Tim Buttner - Multi-Media Expert

Tim is a Multi-Media Expert with skills that span various forms of media. Tim began writing screenplays before he was twelve, completing his first feature-length screenplay at sixteen. He began filming in high school and at seventeen gained experience interning at Edgewood Studios on the set of Zombie Town. Tim continued to study film at Drexel University, establishing himself in the Stereoscopic 3D revolution after attending workshops in New York City with Florian Maier on Stereoscopic Film Production. After graduating from Drexel's Film & Video Program with a Bachelor of Science, and with a Screenwriting & Playwriting Minor, Tim worked for Digital Revolution Studios under Craig Tanner and further worked in stereoscopic 3D. While at Drexel Tim co-founded a company (One Forest Films) with high school friends and for several years helped build the company as CTO, and Chief Web Designer. Tim has been a contributing writer for MarketSaw, and as well selected as a Beta Tester for Blackmagic Design on the URSA Mini 4.6K camera.




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Tim was also a contributing writer to MarketSaw, a 3D blog. Check it out: www.marketsaw.com



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—Favorite Quotes—

"Cinematography, a military art. Prepare a film like a battle." — Robert Bresson

"'Nobody's perfect' is the line that most sums up my work. There is no comedy, no drama about perfect people." — Billy Wilder

"Structure depends on strategy: strategy is determined according to events." — Cao Cao, from Sun Tzu's The Art of War

"I shall hang my 'lecturing' on the same peg with my other failures and follies. It must be a long peg and a strong peg to hold them all." — George Perkins Marsh

"Will the science of the human heart, around which all contemporary art is based, exhaust so completely the writer's powers of imagination that in future the only novels that are written will be chronicles of various events?" — Giovanni Verga

"Train easy, fight hard… and die.
 Train hard, fight easy… and win." — Unknown


—Personal Quotes—

"Movies are not watched. They are an encounter with a life's experience not your own."

"I'm well trained in the art of turning shit to gold."

"'My favorite movies are the ones inside my head."

Tron: Legacy Review

Updated on December 17, 2010, 8:00 PM - Written by Tim Buttner


I had a lot of anticipation for Tron: Legacy that was well placed. I expected the story to be as it was and ended up enjoying the movie. Sadly I am disappointed with the story, but it matters only a small amount because it at least accomplished what it and its predecessor set out to accomplish. This is an effects driven movie. There's no other way to say it, and it's because the movie is supposed to be a thrill ride that it remains interesting. I applaud the change from 2D to 3D and believe it paid tribute to The Wizard of Oz in an emotional way. Maybe the ending also served that, but I was still a little perplexed because of the nonsensical plot.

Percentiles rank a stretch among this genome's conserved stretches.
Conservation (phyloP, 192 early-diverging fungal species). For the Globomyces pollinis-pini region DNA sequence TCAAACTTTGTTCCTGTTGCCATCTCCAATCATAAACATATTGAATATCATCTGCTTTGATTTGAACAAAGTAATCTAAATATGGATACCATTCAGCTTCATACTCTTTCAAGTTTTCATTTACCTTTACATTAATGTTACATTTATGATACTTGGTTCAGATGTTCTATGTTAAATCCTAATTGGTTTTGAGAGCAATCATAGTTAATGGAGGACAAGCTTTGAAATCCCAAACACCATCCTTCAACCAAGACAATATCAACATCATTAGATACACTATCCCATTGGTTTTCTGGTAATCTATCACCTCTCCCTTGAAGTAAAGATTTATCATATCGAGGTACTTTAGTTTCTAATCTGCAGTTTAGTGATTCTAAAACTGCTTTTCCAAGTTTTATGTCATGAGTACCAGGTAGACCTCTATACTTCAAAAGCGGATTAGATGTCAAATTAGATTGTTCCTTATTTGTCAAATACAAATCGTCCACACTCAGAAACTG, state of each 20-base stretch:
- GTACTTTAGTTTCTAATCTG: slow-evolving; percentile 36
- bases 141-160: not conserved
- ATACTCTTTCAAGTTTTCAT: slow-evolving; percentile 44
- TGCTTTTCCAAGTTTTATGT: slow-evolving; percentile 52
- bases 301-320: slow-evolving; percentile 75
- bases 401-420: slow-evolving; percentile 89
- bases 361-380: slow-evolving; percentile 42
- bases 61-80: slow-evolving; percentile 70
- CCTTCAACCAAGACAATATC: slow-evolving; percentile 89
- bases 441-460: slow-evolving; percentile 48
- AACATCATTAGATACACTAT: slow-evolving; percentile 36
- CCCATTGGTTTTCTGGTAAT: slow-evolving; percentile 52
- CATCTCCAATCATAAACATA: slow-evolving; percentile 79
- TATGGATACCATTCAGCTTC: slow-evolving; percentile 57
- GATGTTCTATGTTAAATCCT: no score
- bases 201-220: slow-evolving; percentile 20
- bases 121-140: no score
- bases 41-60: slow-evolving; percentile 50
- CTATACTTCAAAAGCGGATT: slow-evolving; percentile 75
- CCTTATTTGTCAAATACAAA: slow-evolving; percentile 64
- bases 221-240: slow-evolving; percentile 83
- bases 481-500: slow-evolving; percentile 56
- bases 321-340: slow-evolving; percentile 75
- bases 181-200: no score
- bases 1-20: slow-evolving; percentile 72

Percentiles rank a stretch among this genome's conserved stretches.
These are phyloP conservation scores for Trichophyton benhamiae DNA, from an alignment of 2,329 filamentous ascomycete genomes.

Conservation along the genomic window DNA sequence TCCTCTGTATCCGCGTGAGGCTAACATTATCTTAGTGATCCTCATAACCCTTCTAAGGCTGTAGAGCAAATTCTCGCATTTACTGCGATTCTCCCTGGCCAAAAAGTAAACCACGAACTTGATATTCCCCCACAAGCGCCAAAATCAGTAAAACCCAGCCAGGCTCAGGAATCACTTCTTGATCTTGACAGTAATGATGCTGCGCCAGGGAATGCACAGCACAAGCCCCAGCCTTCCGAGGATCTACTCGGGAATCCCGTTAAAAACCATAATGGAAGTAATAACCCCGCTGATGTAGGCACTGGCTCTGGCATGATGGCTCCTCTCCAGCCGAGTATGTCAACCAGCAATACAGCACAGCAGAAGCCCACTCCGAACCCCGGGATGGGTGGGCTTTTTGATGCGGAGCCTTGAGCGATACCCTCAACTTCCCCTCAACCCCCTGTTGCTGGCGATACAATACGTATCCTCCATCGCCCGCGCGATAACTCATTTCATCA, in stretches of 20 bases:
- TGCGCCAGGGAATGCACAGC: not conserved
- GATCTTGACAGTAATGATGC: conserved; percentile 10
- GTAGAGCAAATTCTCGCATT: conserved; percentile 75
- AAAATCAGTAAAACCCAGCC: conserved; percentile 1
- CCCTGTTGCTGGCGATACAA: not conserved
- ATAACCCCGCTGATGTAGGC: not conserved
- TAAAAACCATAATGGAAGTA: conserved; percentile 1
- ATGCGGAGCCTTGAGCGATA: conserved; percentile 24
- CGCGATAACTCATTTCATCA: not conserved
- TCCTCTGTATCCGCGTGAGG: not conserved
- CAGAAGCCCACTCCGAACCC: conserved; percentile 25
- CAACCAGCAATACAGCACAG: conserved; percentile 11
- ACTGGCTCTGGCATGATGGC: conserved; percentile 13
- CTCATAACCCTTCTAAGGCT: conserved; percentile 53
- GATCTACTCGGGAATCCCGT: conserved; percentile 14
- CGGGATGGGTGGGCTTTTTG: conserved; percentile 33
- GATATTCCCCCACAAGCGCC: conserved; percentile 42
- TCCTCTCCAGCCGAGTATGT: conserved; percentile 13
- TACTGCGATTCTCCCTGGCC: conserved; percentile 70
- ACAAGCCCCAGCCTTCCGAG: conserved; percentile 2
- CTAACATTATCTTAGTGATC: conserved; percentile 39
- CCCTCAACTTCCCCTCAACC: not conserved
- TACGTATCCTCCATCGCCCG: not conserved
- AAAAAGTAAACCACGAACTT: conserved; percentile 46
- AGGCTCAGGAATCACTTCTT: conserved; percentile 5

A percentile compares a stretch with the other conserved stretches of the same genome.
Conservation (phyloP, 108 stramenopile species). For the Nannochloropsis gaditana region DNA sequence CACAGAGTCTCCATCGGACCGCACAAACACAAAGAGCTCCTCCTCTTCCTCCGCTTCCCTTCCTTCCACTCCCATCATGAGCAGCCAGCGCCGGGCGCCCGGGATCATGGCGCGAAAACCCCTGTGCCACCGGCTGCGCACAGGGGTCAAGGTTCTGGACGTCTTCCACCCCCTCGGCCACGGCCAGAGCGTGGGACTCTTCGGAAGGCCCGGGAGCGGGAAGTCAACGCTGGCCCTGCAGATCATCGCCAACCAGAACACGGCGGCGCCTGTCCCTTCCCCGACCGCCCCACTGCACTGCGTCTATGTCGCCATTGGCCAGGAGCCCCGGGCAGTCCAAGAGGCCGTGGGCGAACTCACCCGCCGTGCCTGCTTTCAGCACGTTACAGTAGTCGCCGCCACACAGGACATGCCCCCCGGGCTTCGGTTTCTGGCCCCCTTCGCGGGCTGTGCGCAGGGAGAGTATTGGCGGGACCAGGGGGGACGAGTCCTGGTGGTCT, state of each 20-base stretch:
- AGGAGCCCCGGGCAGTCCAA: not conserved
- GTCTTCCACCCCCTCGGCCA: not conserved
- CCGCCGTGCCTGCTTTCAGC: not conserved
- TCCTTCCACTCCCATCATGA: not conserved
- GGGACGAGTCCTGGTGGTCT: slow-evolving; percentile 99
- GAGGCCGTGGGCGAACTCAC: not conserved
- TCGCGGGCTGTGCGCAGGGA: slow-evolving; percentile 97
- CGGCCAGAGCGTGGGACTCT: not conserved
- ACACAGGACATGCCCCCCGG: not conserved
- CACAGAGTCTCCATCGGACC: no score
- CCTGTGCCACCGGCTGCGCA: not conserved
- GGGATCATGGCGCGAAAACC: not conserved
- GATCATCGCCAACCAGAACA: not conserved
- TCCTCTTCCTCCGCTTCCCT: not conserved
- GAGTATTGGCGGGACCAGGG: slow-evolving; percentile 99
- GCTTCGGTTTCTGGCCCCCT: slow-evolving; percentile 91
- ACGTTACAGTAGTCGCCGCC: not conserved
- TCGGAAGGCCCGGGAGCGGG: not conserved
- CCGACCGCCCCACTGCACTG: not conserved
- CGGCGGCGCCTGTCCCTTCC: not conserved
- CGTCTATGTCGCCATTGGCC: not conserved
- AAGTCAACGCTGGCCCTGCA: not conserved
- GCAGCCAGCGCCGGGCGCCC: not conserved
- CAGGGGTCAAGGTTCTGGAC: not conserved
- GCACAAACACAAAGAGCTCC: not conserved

The pacing was off a bit, but that is on the story front... and I think the first-time director (Joseph Kosinski) was more focused on the visuals than the audience's connection. The screenwriter's did well with the similarities the prophecies about our computer world, and Olivia Wilde's character Quorra was the most fresh and interesting character. I believe that Wilde had the best performance out of the entire cast, as Jeff Bridges did feel like The Dude and a weird younger double who desperately needs anger management. It was great seeing him on the screen and doing such a fascinating franchise, but I wish he had demanded more from the script. At least he has the Coen Brother's True Grit to make up for this. Garrett Hedlund did fine as Sam, but the character was a little off— "That's a big door." Did he need to say the same thing his father said to Alan in the first movie? Garrett got stuck with some awful dialogue in this film, and I think he could have benefited from some more attention from the director.

Focusing on the positive of the film's experience we come to its most important aspect... the journey. The visuals make the cut and the digital world benefited from 3D wonderfully, but the sound design was insanely awesome. Daft Punk's score is going to give Hans Zimmer's Inception score a run at the Oscars this year. The digital world felt real enough, and the movie accomplishes this well beyond any hopes. Was the 3D better than Avatar? It was equal in my book because each used 3D in a unique way. Avatar was slightly more natural and down to Earth, while Tron was far more synthetic. But it felt great. I liked the way that Tron used geometry to its advantage. The end chase was the best use of 3D in the whole movie, although Kevin's revelation that Tron is still alive is fascination and was at least a nice little "I fight for the users" moment.

Overall the experience is worth one viewing in the best 3D venue one kind find, but don't go expecting to be moved by the story's brilliance. I liked the movie as much as I did the first, and that counts to the fact that it still is innovative and smart in concept.


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